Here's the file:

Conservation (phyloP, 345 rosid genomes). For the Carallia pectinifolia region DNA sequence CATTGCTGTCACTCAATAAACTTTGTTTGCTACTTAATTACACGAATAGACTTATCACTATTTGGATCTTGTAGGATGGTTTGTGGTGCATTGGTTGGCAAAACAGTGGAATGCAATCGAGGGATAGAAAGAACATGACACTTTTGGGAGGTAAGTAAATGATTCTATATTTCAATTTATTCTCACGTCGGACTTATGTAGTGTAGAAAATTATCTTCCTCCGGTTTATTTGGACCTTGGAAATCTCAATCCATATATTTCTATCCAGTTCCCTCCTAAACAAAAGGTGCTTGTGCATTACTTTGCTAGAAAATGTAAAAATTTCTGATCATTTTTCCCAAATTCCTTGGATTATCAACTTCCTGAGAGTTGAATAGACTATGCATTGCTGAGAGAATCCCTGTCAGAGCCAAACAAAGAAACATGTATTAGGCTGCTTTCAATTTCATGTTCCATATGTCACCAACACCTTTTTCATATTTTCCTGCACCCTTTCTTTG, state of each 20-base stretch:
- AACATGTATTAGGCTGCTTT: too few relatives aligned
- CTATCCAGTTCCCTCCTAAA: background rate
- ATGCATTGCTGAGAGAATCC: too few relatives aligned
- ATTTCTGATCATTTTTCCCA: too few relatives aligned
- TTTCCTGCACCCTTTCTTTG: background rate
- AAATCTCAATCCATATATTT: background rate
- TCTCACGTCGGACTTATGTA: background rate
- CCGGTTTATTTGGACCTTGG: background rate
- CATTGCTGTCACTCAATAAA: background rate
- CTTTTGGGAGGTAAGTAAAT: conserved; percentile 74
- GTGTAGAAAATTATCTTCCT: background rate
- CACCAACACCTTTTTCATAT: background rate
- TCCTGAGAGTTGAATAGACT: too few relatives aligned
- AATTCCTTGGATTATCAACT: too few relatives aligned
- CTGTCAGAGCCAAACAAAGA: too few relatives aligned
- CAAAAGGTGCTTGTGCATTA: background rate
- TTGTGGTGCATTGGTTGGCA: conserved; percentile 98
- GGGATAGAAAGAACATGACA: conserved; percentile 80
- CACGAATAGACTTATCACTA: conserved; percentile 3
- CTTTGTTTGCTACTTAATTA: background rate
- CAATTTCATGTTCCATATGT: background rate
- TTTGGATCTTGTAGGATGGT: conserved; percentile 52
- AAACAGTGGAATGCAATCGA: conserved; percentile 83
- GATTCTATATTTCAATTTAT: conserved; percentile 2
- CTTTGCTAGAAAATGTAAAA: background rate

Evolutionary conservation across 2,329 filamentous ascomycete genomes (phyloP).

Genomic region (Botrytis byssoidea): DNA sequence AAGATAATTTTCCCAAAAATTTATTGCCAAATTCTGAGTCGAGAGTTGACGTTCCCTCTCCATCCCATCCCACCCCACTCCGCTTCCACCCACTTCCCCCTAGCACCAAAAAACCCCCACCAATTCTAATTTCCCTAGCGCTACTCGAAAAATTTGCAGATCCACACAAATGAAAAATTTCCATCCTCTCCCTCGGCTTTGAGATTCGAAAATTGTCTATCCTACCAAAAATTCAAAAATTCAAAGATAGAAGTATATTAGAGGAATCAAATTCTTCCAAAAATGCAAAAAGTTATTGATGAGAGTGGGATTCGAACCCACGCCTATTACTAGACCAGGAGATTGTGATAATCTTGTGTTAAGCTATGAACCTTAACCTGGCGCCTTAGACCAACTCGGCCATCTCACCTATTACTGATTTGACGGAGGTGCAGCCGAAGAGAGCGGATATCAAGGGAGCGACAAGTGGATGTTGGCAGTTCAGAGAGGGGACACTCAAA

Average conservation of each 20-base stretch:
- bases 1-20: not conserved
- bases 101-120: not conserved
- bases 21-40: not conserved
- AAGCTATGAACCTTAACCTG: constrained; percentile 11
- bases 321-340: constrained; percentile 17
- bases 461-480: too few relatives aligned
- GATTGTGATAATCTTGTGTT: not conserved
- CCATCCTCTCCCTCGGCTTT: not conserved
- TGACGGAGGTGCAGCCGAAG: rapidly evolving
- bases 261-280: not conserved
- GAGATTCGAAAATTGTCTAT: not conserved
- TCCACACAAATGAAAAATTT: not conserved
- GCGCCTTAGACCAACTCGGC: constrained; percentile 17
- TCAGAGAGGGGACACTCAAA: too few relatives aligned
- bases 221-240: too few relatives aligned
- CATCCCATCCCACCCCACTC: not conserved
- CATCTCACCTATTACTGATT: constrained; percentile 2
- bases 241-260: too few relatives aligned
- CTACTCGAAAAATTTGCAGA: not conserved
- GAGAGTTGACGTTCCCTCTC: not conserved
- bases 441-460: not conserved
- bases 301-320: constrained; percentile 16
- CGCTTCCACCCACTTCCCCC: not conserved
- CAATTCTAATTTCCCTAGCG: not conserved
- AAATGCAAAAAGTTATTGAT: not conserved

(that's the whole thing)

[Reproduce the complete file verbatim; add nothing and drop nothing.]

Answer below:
Conservation (phyloP, 345 rosid genomes). For the Carallia pectinifolia region DNA sequence CATTGCTGTCACTCAATAAACTTTGTTTGCTACTTAATTACACGAATAGACTTATCACTATTTGGATCTTGTAGGATGGTTTGTGGTGCATTGGTTGGCAAAACAGTGGAATGCAATCGAGGGATAGAAAGAACATGACACTTTTGGGAGGTAAGTAAATGATTCTATATTTCAATTTATTCTCACGTCGGACTTATGTAGTGTAGAAAATTATCTTCCTCCGGTTTATTTGGACCTTGGAAATCTCAATCCATATATTTCTATCCAGTTCCCTCCTAAACAAAAGGTGCTTGTGCATTACTTTGCTAGAAAATGTAAAAATTTCTGATCATTTTTCCCAAATTCCTTGGATTATCAACTTCCTGAGAGTTGAATAGACTATGCATTGCTGAGAGAATCCCTGTCAGAGCCAAACAAAGAAACATGTATTAGGCTGCTTTCAATTTCATGTTCCATATGTCACCAACACCTTTTTCATATTTTCCTGCACCCTTTCTTTG, state of each 20-base stretch:
- AACATGTATTAGGCTGCTTT: too few relatives aligned
- CTATCCAGTTCCCTCCTAAA: background rate
- ATGCATTGCTGAGAGAATCC: too few relatives aligned
- ATTTCTGATCATTTTTCCCA: too few relatives aligned
- TTTCCTGCACCCTTTCTTTG: background rate
- AAATCTCAATCCATATATTT: background rate
- TCTCACGTCGGACTTATGTA: background rate
- CCGGTTTATTTGGACCTTGG: background rate
- CATTGCTGTCACTCAATAAA: background rate
- CTTTTGGGAGGTAAGTAAAT: conserved; percentile 74
- GTGTAGAAAATTATCTTCCT: background rate
- CACCAACACCTTTTTCATAT: background rate
- TCCTGAGAGTTGAATAGACT: too few relatives aligned
- AATTCCTTGGATTATCAACT: too few relatives aligned
- CTGTCAGAGCCAAACAAAGA: too few relatives aligned
- CAAAAGGTGCTTGTGCATTA: background rate
- TTGTGGTGCATTGGTTGGCA: conserved; percentile 98
- GGGATAGAAAGAACATGACA: conserved; percentile 80
- CACGAATAGACTTATCACTA: conserved; percentile 3
- CTTTGTTTGCTACTTAATTA: background rate
- CAATTTCATGTTCCATATGT: background rate
- TTTGGATCTTGTAGGATGGT: conserved; percentile 52
- AAACAGTGGAATGCAATCGA: conserved; percentile 83
- GATTCTATATTTCAATTTAT: conserved; percentile 2
- CTTTGCTAGAAAATGTAAAA: background rate

Evolutionary conservation across 2,329 filamentous ascomycete genomes (phyloP).

Genomic region (Botrytis byssoidea): DNA sequence AAGATAATTTTCCCAAAAATTTATTGCCAAATTCTGAGTCGAGAGTTGACGTTCCCTCTCCATCCCATCCCACCCCACTCCGCTTCCACCCACTTCCCCCTAGCACCAAAAAACCCCCACCAATTCTAATTTCCCTAGCGCTACTCGAAAAATTTGCAGATCCACACAAATGAAAAATTTCCATCCTCTCCCTCGGCTTTGAGATTCGAAAATTGTCTATCCTACCAAAAATTCAAAAATTCAAAGATAGAAGTATATTAGAGGAATCAAATTCTTCCAAAAATGCAAAAAGTTATTGATGAGAGTGGGATTCGAACCCACGCCTATTACTAGACCAGGAGATTGTGATAATCTTGTGTTAAGCTATGAACCTTAACCTGGCGCCTTAGACCAACTCGGCCATCTCACCTATTACTGATTTGACGGAGGTGCAGCCGAAGAGAGCGGATATCAAGGGAGCGACAAGTGGATGTTGGCAGTTCAGAGAGGGGACACTCAAA

Average conservation of each 20-base stretch:
- bases 1-20: not conserved
- bases 101-120: not conserved
- bases 21-40: not conserved
- AAGCTATGAACCTTAACCTG: constrained; percentile 11
- bases 321-340: constrained; percentile 17
- bases 461-480: too few relatives aligned
- GATTGTGATAATCTTGTGTT: not conserved
- CCATCCTCTCCCTCGGCTTT: not conserved
- TGACGGAGGTGCAGCCGAAG: rapidly evolving
- bases 261-280: not conserved
- GAGATTCGAAAATTGTCTAT: not conserved
- TCCACACAAATGAAAAATTT: not conserved
- GCGCCTTAGACCAACTCGGC: constrained; percentile 17
- TCAGAGAGGGGACACTCAAA: too few relatives aligned
- bases 221-240: too few relatives aligned
- CATCCCATCCCACCCCACTC: not conserved
- CATCTCACCTATTACTGATT: constrained; percentile 2
- bases 241-260: too few relatives aligned
- CTACTCGAAAAATTTGCAGA: not conserved
- GAGAGTTGACGTTCCCTCTC: not conserved
- bases 441-460: not conserved
- bases 301-320: constrained; percentile 16
- CGCTTCCACCCACTTCCCCC: not conserved
- CAATTCTAATTTCCCTAGCG: not conserved
- AAATGCAAAAAGTTATTGAT: not conserved